Great King Kamsa and the hunt for the real Kanhaiya

Knapps

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20, Feb 2016

Great King Kamsa was a smart ruler in the Kingdom of Mathura (near present day Delhi). While his focus was on development of his kingdom, he was bothered by news of sedition and rebellion. Then he received actionable intelligence from an akashvani that the eighth son of his sister, Devaki, would join hands with anti-national forces and challenge the kingdom.


What strategy did Great King Kamsa use for internal security of Mathura?
  • Much like Ajatashatru and Aurangzeb after him, the Great King Kamsa had to depose of his effete and ineffective father in the interest of the nation. He had given the offer to King Ugrasena to voluntarily retire, but King Ugrasena did not.
  • The simple people of Mathura could not appreciate this sacrifice and there was general negative public opinion against his moves.
  • To secure his Kingdom, he unleashed a reign of fear. He understood that the cowardly but bigmouth common man only understands the language of fear.
  • The Great King Kamsa rationalized the law on sedition and promulgated innovative rules of punishment for sedition. He gave severe punishment to any one voicing or conducting anti-national activities, with the objective of causing deterrence to others engaged in such activities.
Why did Great King Kamsa imprison his sister Devaki and brother-in-law Vasudeva?
When did Kamsa start the witchhunt for Kanhaiya?
  • Apparently Vasudeva was not as simple as he looked. He turned out to be an anti-national himself. After surrendering his first six babies to the executioner, he transplanted the seventh baby of Devaki to the womb of Rohini. This was probably done in a test-tube baby clinic. The seventh baby was named Balaram. He survived.
  • When the eighth baby was born, the double-faced Vasudeva smuggled it out of the palace and implanted it in a cattle farm. This baby was Kanhaiya.
  • On getting to know of Vasudeva’s duplicity, the Great King Kamsa and his courtiers went around looking for any baby born at the time of Kanhaiya’s birth.
  • Popular folk rap of Mathura, “will the real anti-national Kanhaiya please cry up, please cry up”, was composed in this period.
  • The Great King Kamsa did not relent and any baby born in the one-year period around Kanhaiya’s birth was tried under sedition law. The outcome of the trial is not clear from history textbooks.
Where did the Great King finally find Kanhaiya?
  • JK Rowling was a smart writer. She had marked Harry Potter with a lightning mark on his forehead so that Lord Voldemort can identify the chap.
  • When Lord Voldemort returned to take back the Kingdom that was usurped by the Ministry of Magic, he knew where to look for Harry Potter. But poor King Kamsa had no such chance.
  • But Kanhaiya himself was a show off. When not pubbing with gopis, he would do rock dance on five-headed-serpents and pull out mountains to show off his biceps.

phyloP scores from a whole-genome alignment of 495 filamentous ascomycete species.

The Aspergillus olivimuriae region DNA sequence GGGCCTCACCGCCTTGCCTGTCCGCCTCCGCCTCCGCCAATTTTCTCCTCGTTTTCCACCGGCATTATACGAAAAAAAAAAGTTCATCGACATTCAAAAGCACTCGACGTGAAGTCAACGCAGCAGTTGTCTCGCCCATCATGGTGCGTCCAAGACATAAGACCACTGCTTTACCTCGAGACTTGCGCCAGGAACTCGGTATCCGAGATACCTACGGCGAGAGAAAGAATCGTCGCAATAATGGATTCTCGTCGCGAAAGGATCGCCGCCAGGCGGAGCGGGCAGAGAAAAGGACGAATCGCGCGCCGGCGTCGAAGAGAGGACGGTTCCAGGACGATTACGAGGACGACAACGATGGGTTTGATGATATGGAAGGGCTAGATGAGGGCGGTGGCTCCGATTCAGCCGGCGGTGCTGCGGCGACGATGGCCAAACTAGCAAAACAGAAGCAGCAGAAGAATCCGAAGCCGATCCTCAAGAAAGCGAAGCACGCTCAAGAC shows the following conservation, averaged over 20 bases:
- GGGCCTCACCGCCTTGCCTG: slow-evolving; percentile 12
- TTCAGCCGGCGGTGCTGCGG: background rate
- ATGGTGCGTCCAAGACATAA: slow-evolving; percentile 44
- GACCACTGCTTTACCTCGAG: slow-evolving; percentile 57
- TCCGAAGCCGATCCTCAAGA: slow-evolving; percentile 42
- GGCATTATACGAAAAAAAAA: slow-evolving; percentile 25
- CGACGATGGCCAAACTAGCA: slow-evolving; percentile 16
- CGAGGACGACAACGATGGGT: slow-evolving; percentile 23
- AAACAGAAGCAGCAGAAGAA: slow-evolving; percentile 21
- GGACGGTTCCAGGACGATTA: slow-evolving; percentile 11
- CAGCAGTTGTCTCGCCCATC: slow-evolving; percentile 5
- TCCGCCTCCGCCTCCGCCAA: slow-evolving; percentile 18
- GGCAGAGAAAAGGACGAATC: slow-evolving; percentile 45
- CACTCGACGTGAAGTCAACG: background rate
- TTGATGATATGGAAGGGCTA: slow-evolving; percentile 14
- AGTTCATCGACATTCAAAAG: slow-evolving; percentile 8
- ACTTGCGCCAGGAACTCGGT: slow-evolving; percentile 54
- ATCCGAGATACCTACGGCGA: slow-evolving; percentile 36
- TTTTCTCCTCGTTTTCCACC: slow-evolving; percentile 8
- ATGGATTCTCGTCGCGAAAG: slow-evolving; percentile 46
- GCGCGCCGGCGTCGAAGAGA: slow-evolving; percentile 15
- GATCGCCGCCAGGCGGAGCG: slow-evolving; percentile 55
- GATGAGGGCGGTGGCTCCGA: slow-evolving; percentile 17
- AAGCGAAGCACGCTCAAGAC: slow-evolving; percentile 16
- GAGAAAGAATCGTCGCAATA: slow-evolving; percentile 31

• Kamsa soon identified the anti-national little thing and sent his special forces to neutralize Kanhaiya.
Who was the real Kanhaiya?
  • Problem with the history of the Great King Kamsa was that there are gaps in the sequence of events. There is no definite evidence that Kanhaiya was the seditious brat. Kanhaiya could be any other cow herd DJ, busy composing EDM in his flute. But by giving him too much importance, Great King Kamsa made Kanhaiya his nemesis.
  • This is an instance of ‘self-fulfilling prophecy’. Had Kamsa not given him the eminence by sending his beloved Putana (shown above) and Trinavarta to neutralize Kanhaiya, the cow herder would have remained with his herd his entire life.
  • It is also possible that the son of Devaki was someone else, doomed to a life of mediocrity because Kanhaiya stole his thunder of being a seditious DJ.
How could have King Kamsa approached the problem differently?
  • King Kamsa made the same mistake that his intellectual successor, Aurangzeb, made few hundred centuries later. Both followed a strategy of rule of law through the use of fear and deterrence. But they set the wrong example by going after minions in full force.
  • King Aurangzeb used to get paranoid about the Sikh Gurus, a Maratha entrepreneur ruler with a start-up empire, and the Deccan rulers. He used his full might head-on against these regional outfits, thus helping them get an image of underdogs. People sympathized with them and they grew into formidable forces. In a way Aurangzeb helped his opponents.
  • Kamsa should have used more rational intelligence sources and picked his fights strategically. His intelligence officers could have, say, fuelled a gopi to charge Kanhaiya of misconduct and violation of modesty.
  • Secondly, the Great King Kamsa should have followed a policy of appeasement and patronage towards the intelligentsia. You can fight wars, but you can’t fight these buggers who fight back with words. He should have extended royal patronage to pseudo-intellectuals, and more specifically, offered the post of Vice Chancellor in a Gurukul to a certain Ved Vyas.

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Tags | Anti-National Aurangzeb Great King Kamsa Intolerance Kamsa Kanhaiya Saturday Satire Sedition